The government's attempt to embark on the complete price deregulation of the downstream sector of the oil industry has been met with pushback from labor unions who are demanding that government owned refineries be rehabilitated first. According to the Nigerian National Petroleum Corporation (NNPC) the average landing cost of premium motor spirit (PMS) for the month of March 2021 was N184 per liter as against the subsisting ex-coastal price (landing cost at the port) of N128 per liter and a retail price of N162-165 per liter. A cost-reflective price would be at least N212 per liter given current global oil prices and the prevailing exchange rate (N379/$) among other factors

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Tough Choices & Few Options

The corporation reportedly now spends over N120bn monthly subsidizing fuel, an act that is no longer sustainable. Government revenue is now facing major uncertainty under the weight of the fuel subsidy payments as the NNPC has indicated that it would be making no remittances to the Federal Accounts Allocation Committee (FAAC) for April and May after accounting for fuel subsidy payments from its revenue. At this point, the government is left with a clear choice: remove fuel subsidies and face industrial action and possible civil unrest or continue with subsidies and crumble under the weight of the financial burden.


Subsidies have become a major drain on Nigeria's financial resources and the difficulty in phasing them out is raising questions about fiscal sustainability and resilience especially in the face of significantly lower revenues. Over the last decade, more than an average of 75% of Nigeria's budget was allocated to recurrent expenditure on an annual basis. This left just 25% for capital spending and pales significantly in comparison when compared with the estimated $3trn spending to bridge the infrastructure gap in the next 30 years.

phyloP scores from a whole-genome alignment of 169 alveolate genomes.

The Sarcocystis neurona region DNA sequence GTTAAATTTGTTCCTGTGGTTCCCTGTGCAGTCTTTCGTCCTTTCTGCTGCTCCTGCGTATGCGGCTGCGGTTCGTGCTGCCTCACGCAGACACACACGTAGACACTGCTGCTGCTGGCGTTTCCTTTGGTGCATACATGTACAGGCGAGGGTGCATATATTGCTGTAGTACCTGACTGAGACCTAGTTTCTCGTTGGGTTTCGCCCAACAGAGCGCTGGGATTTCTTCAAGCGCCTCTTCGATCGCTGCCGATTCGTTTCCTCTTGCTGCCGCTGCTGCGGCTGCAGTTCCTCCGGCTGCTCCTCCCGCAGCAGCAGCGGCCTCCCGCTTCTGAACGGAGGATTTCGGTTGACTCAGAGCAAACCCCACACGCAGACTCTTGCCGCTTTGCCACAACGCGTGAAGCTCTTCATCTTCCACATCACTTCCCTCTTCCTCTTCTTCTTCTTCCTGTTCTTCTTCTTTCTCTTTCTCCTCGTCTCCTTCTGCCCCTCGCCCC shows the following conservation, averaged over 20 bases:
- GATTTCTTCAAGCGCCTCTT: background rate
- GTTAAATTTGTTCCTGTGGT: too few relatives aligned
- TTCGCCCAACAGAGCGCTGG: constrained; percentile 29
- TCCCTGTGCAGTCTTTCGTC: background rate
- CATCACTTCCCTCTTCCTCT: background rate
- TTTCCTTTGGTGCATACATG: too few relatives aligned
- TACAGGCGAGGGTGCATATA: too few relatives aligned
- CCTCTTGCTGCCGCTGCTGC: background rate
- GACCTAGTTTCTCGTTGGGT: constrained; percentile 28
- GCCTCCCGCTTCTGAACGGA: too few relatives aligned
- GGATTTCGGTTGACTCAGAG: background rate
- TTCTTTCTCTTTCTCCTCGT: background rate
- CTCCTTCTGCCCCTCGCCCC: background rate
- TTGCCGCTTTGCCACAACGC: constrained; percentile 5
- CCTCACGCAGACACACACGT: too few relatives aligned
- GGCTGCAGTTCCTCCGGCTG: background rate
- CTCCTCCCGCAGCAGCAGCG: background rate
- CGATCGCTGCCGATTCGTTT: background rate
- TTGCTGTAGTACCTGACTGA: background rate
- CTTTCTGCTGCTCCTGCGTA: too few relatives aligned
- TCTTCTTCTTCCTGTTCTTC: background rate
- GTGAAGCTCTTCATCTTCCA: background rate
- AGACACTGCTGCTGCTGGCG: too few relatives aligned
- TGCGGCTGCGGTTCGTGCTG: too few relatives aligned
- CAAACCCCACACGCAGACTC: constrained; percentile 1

If oil prices trend higher, continuing with the subsidies will also mean that many states will be confronted with the prospect of being unable to meet salary obligations to civil servants in the coming months. These states will be forced into the debt market - adding to their already rapidly increasing debt levels.


Silver Lining?

There is need for OPEC+ to remain vigilant and stay wary of US shale producers stealing market share as they attempt to gradually ease production curbs. US shale producers have higher costs than traditional oil producers and are incentivized by higher oil prices to ramp up oil output. The positive outlook for oil has sparked renewed optimism about the fortunes of US shale after it was decimated by COVID-19. It may not sound like much of a silver lining, but increased US shale supply would taper the oil price rise and help ease Nigeria's conundrum - albeit temporarily